Feb 23, 2022
The Curious Case of Stan Swamy: Prisoners’ Rights in India
The National Investigation Agency (NIA) has told the special NIA court that they do not have a straw and sipper to give to 83-year-old Father Stan Swamy. On November 6, Swamy sought permission to allow him a straw and sipper in Taloja Central Jail as he suffers from Parkinson’s disease and cannot hold a glass.
What laws govern prisoners in India?
Indian law regulates prisons and prisoners under the Prisons Act, 1894 and the Prisoners Act, 1900.
What are a prisoner’s medical rights?
Every prison must have a Medical Officer and a Medical Subordinate (Assistant Surgeon, Apothecary or qualified Hospital Assistant).
If the Medical Officer thinks a prisoner’s mind might be harmed because of the discipline or treatment that they are put through in prison, the Officer should write and report the case to the Superintendent, with observations. This report, with the Superintendent’s orders, should be sent immediately to the Inspector General of Prisons for information.
The Jailer should immediately tell the Medical Subordinate about prisoners wanting to see them, or sick prisoners who need medical attention. The Jailer should also implement all written directions given by the Medical Officer/Subordinate regarding alterations of the discipline or treatment of such prisoners.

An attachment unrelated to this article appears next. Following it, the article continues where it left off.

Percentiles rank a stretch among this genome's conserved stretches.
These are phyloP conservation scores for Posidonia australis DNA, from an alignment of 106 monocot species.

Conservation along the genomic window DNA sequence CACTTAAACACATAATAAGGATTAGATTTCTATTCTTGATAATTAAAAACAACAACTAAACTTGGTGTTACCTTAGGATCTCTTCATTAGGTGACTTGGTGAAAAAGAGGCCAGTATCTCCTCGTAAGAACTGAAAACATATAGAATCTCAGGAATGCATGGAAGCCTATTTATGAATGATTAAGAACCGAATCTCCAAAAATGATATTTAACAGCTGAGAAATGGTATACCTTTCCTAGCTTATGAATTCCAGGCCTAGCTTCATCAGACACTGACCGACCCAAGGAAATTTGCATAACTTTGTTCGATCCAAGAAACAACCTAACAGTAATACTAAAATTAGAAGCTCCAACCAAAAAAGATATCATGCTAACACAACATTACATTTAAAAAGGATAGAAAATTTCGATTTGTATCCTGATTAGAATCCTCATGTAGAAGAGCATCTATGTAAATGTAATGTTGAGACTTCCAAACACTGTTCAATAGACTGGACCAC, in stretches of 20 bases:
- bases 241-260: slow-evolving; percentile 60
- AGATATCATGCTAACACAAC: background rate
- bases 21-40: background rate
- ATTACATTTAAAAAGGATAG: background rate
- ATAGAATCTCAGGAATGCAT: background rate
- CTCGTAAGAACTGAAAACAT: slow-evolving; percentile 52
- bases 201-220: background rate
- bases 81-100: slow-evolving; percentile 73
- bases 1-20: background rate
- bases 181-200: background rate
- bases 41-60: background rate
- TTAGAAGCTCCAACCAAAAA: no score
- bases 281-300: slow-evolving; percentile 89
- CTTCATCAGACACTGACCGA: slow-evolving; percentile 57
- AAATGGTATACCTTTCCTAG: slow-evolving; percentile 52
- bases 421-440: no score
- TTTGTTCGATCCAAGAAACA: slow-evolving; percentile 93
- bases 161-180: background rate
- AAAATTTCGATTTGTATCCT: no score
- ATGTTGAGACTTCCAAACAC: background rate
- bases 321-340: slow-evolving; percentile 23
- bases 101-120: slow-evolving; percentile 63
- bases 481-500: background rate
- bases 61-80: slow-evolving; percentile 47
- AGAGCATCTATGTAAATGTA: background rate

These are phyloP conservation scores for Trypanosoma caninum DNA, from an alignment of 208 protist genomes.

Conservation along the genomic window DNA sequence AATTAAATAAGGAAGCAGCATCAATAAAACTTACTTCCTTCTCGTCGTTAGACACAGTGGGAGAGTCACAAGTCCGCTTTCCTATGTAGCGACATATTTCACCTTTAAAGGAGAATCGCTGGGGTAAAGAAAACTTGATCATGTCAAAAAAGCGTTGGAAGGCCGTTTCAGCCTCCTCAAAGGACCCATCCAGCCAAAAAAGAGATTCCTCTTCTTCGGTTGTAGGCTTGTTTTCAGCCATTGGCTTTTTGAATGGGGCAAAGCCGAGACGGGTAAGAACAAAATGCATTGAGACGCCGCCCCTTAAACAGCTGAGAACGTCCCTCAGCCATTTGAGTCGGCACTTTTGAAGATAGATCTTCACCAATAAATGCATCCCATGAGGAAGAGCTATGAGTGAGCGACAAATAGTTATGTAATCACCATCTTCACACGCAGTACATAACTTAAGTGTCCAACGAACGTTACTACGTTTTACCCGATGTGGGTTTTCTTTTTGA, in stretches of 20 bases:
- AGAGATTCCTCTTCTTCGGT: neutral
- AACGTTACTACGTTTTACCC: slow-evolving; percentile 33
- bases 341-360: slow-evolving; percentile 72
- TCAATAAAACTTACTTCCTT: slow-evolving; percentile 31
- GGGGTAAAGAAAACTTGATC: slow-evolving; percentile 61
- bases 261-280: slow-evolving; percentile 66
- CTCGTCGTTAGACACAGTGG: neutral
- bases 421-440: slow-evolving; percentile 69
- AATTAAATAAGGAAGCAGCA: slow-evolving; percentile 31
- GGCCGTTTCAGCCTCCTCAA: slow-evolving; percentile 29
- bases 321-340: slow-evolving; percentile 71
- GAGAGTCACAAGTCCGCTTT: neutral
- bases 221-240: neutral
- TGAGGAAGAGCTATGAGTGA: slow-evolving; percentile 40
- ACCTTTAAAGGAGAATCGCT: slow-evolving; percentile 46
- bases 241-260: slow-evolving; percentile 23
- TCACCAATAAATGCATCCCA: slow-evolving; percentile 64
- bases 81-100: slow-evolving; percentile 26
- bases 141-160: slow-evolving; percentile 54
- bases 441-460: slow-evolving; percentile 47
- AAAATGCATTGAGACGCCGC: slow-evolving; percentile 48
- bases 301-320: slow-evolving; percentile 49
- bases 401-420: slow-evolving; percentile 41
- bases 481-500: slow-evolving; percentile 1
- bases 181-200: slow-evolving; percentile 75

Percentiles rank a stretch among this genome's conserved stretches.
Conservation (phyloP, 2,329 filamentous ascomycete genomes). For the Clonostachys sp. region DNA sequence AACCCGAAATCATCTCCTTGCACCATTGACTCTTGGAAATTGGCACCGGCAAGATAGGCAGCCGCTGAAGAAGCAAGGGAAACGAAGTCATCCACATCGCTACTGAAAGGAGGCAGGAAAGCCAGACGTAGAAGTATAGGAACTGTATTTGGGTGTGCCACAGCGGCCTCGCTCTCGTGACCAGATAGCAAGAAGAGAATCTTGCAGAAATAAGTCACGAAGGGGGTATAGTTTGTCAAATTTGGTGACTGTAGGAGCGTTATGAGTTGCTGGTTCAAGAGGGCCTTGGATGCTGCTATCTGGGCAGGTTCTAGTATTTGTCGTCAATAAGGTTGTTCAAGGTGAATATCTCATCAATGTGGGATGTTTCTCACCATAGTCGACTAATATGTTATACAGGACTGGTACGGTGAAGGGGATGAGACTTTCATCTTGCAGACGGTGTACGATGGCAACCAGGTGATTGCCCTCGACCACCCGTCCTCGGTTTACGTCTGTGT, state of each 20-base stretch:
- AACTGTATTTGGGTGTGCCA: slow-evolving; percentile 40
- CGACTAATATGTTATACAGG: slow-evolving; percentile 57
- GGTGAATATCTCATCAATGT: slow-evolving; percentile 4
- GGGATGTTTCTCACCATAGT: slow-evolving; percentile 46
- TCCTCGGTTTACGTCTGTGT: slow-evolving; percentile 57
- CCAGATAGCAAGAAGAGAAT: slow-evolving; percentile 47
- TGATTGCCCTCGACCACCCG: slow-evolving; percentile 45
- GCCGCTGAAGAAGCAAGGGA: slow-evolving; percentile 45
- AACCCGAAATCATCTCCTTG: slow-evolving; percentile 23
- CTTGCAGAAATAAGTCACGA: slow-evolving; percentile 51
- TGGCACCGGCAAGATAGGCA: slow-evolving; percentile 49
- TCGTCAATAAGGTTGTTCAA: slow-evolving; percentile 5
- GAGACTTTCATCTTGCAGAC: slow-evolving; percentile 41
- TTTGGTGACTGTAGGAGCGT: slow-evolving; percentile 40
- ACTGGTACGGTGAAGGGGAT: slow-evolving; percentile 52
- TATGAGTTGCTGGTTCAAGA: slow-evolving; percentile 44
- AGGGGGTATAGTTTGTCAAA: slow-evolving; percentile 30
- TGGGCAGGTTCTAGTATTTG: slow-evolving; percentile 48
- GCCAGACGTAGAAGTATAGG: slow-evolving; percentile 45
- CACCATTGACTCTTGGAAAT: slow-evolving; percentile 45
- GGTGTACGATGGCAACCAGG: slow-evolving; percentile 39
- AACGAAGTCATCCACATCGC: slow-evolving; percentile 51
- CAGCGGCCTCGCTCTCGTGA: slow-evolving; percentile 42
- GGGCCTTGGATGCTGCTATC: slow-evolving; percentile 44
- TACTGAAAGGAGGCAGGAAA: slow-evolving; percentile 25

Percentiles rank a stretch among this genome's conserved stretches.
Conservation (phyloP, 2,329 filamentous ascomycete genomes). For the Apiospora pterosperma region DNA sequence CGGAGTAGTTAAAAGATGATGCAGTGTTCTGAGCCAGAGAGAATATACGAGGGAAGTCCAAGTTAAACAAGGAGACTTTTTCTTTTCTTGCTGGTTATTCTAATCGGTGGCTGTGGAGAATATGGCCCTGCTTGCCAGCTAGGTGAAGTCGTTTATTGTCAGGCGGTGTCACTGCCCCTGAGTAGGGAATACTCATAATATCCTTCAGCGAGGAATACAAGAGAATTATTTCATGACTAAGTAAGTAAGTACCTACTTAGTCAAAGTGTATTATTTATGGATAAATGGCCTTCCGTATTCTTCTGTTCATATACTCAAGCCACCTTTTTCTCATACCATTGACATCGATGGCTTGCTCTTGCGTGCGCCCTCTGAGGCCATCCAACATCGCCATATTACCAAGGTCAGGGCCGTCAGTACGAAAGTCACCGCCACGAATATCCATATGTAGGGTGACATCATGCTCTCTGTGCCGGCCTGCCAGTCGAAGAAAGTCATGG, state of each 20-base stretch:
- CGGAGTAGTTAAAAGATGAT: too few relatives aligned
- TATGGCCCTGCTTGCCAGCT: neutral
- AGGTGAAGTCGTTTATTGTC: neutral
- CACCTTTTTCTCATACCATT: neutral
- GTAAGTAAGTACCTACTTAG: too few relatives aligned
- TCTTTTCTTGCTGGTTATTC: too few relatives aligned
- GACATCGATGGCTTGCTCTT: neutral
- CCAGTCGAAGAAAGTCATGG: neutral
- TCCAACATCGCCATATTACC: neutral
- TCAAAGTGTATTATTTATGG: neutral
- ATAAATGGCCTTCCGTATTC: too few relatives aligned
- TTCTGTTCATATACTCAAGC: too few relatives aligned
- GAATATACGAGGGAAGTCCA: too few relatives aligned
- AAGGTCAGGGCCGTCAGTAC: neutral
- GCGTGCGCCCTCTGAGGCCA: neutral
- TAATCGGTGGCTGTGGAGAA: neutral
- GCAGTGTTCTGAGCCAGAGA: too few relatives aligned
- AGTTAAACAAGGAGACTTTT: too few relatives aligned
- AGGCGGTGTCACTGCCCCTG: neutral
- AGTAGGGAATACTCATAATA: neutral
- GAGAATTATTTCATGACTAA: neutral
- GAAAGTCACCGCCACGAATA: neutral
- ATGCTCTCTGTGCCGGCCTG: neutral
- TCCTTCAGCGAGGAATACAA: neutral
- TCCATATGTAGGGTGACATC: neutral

The Medical Officer/Subordinate’s directions regarding any prisoner should be entered daily in the prisoner’s personal information record. The Jailer should record each direction and whether it was followed or not, along with observations.
Labour of criminal prisoners
A prisoner who has committed a crime may be ordered to do labour as part of their punishment, for a maximum of nine hours per day. The Medical Officer should examine the labouring prisoners while they are employed. At least once in every two weeks, the Officer should record the weight of each labouring prisoner as part of their personal information.
If the Officer thinks a prisoner’s health is suffering due to any kind of labour, the prisoner should be placed in another kind of suitable labour.
What happens if a prisoner dies?
If any prisoner dies, the Jailer should immediately notify the Superintendent and the Medical Subordinate. The Medical Officer should record the following details of the death in a register:
- The day on which the dead prisoner first complained of illness or was observed to be ill;
- Their labour and diet on that day
- The day they were admitted to hospital and the nature of the disease
- The day when the Medical Officer was first informed of the illness, and when the prisoner was last seen alive by the Medical Officer/Subordinate
- When the prisoner died; and if a post-mortem examination is conducted, then an account of their appearance after death with special remarks by the Medical Officer.